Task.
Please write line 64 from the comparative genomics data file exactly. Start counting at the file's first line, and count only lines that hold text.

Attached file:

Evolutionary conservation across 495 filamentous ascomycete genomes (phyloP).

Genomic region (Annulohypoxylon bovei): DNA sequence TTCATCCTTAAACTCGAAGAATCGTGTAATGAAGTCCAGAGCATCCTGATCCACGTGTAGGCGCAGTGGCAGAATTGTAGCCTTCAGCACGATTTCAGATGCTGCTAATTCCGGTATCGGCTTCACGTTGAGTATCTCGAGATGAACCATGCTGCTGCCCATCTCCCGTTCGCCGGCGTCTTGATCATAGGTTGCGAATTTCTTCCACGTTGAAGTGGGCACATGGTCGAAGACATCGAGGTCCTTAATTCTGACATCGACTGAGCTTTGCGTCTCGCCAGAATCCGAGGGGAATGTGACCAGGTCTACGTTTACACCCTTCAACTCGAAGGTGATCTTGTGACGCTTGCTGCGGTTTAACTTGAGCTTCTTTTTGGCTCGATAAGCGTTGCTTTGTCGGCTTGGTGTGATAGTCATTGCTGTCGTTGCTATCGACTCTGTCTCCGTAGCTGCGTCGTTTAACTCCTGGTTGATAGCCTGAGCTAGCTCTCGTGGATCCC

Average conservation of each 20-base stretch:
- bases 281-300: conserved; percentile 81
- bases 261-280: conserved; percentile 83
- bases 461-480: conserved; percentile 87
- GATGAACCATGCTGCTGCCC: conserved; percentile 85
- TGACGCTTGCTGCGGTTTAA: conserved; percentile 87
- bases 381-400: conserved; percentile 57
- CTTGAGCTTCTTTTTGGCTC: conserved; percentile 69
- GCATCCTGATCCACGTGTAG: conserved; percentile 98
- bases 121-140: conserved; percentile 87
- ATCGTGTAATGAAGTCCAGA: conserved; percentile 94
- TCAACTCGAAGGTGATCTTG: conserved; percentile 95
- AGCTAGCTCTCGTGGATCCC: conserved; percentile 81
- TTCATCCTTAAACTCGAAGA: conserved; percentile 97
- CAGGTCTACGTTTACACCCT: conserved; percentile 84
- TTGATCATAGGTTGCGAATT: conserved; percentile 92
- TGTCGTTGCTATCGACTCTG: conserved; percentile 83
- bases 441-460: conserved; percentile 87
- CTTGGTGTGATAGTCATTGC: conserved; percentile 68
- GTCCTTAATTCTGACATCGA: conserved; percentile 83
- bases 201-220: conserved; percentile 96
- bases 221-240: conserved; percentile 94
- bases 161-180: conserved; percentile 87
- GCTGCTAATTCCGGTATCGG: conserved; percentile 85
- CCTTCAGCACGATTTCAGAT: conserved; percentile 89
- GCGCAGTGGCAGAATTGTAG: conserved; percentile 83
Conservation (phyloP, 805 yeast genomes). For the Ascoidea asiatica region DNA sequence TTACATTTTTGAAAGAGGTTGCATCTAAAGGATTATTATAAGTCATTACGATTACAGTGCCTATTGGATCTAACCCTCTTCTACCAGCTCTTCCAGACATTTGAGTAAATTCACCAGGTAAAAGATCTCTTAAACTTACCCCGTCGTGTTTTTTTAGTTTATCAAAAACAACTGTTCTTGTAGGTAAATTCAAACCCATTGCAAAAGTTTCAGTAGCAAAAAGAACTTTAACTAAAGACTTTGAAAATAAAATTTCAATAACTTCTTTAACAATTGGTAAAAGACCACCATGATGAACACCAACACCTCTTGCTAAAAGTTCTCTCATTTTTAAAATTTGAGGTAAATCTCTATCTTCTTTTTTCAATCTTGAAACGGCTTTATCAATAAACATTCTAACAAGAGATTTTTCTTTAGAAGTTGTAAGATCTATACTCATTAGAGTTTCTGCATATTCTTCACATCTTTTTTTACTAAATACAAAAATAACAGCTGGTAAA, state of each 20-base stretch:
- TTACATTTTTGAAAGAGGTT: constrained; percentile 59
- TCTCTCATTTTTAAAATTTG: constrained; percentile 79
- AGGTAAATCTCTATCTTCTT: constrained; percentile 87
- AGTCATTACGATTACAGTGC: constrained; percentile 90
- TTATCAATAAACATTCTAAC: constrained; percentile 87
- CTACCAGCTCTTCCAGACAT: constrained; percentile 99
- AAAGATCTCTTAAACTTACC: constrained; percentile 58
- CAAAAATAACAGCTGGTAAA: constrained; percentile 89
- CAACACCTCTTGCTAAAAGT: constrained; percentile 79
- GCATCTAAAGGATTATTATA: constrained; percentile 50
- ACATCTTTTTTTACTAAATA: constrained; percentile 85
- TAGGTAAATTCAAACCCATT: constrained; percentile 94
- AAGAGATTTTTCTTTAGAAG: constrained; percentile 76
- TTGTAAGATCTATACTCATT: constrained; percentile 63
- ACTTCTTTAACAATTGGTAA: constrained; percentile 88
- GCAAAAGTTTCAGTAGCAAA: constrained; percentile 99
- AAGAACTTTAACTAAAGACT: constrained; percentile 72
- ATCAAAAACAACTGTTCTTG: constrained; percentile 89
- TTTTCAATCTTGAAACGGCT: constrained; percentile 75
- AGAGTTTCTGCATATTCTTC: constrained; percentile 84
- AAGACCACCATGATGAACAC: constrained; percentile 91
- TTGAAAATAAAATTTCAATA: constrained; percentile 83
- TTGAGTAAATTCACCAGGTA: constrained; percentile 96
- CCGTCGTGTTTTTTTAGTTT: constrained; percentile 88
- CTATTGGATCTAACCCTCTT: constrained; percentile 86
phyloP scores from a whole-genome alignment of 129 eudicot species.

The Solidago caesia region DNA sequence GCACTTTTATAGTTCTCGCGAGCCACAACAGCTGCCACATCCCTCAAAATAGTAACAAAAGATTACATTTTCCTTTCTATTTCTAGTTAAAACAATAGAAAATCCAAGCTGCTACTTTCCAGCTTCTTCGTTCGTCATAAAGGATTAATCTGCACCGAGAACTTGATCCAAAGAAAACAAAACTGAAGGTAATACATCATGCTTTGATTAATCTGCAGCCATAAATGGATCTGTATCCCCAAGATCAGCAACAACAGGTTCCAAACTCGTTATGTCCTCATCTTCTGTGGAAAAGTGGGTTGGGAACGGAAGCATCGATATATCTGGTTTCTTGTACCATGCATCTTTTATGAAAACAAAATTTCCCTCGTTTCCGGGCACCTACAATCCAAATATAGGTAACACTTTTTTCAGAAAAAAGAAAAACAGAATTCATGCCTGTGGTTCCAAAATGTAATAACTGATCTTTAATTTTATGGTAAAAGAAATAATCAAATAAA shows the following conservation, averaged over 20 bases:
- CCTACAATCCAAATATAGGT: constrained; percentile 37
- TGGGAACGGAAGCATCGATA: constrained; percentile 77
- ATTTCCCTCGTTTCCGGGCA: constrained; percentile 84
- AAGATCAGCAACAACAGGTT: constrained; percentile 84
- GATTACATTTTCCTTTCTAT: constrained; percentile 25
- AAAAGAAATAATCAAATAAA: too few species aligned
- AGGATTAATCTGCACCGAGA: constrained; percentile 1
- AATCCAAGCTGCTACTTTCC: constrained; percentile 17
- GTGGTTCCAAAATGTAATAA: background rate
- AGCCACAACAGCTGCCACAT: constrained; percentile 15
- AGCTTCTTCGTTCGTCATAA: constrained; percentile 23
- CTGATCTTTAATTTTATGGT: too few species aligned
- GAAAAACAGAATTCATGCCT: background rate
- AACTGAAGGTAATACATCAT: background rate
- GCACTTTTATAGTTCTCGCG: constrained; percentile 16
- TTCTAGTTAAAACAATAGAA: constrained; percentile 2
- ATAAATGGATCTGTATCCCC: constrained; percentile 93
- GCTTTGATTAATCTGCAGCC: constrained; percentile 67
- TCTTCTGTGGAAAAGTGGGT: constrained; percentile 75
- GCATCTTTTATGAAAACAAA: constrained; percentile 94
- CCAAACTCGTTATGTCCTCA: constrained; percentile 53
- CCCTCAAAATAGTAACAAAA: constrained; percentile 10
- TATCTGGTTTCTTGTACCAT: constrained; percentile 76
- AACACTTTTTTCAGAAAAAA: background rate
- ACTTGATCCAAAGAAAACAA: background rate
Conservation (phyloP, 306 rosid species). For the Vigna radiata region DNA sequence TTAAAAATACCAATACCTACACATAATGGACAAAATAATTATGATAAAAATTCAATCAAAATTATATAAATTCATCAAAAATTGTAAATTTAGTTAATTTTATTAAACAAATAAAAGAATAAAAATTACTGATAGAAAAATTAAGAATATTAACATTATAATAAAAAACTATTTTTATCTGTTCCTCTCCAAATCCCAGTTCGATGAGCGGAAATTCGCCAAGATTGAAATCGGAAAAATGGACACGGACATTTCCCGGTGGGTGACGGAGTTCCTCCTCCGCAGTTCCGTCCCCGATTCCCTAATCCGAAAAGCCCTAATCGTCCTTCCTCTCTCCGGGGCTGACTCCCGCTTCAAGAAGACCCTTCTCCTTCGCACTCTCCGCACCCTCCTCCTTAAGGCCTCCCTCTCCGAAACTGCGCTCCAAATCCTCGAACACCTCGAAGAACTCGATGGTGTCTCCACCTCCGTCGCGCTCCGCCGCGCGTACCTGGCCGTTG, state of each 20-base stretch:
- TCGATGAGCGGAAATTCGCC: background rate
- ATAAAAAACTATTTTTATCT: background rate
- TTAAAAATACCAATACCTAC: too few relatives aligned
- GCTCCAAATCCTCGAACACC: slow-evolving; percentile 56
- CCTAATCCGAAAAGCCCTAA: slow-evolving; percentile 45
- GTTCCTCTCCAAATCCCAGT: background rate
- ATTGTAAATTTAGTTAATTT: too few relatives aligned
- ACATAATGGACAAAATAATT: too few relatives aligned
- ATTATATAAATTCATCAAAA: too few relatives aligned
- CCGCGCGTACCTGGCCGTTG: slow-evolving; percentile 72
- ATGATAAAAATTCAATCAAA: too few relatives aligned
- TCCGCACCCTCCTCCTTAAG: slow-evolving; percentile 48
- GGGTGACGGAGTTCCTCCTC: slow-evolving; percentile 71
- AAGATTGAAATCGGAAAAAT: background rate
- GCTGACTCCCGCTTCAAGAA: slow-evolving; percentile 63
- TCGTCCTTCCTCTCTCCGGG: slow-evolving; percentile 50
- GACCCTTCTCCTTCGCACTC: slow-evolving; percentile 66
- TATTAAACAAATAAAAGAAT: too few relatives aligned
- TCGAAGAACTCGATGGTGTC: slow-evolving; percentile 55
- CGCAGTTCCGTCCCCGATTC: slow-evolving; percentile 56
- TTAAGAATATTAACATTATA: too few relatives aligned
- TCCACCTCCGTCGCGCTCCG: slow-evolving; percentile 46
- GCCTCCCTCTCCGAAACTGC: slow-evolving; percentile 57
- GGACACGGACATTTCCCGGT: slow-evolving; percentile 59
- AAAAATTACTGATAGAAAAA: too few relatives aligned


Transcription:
- AATCCAAGCTGCTACTTTCC: constrained; percentile 17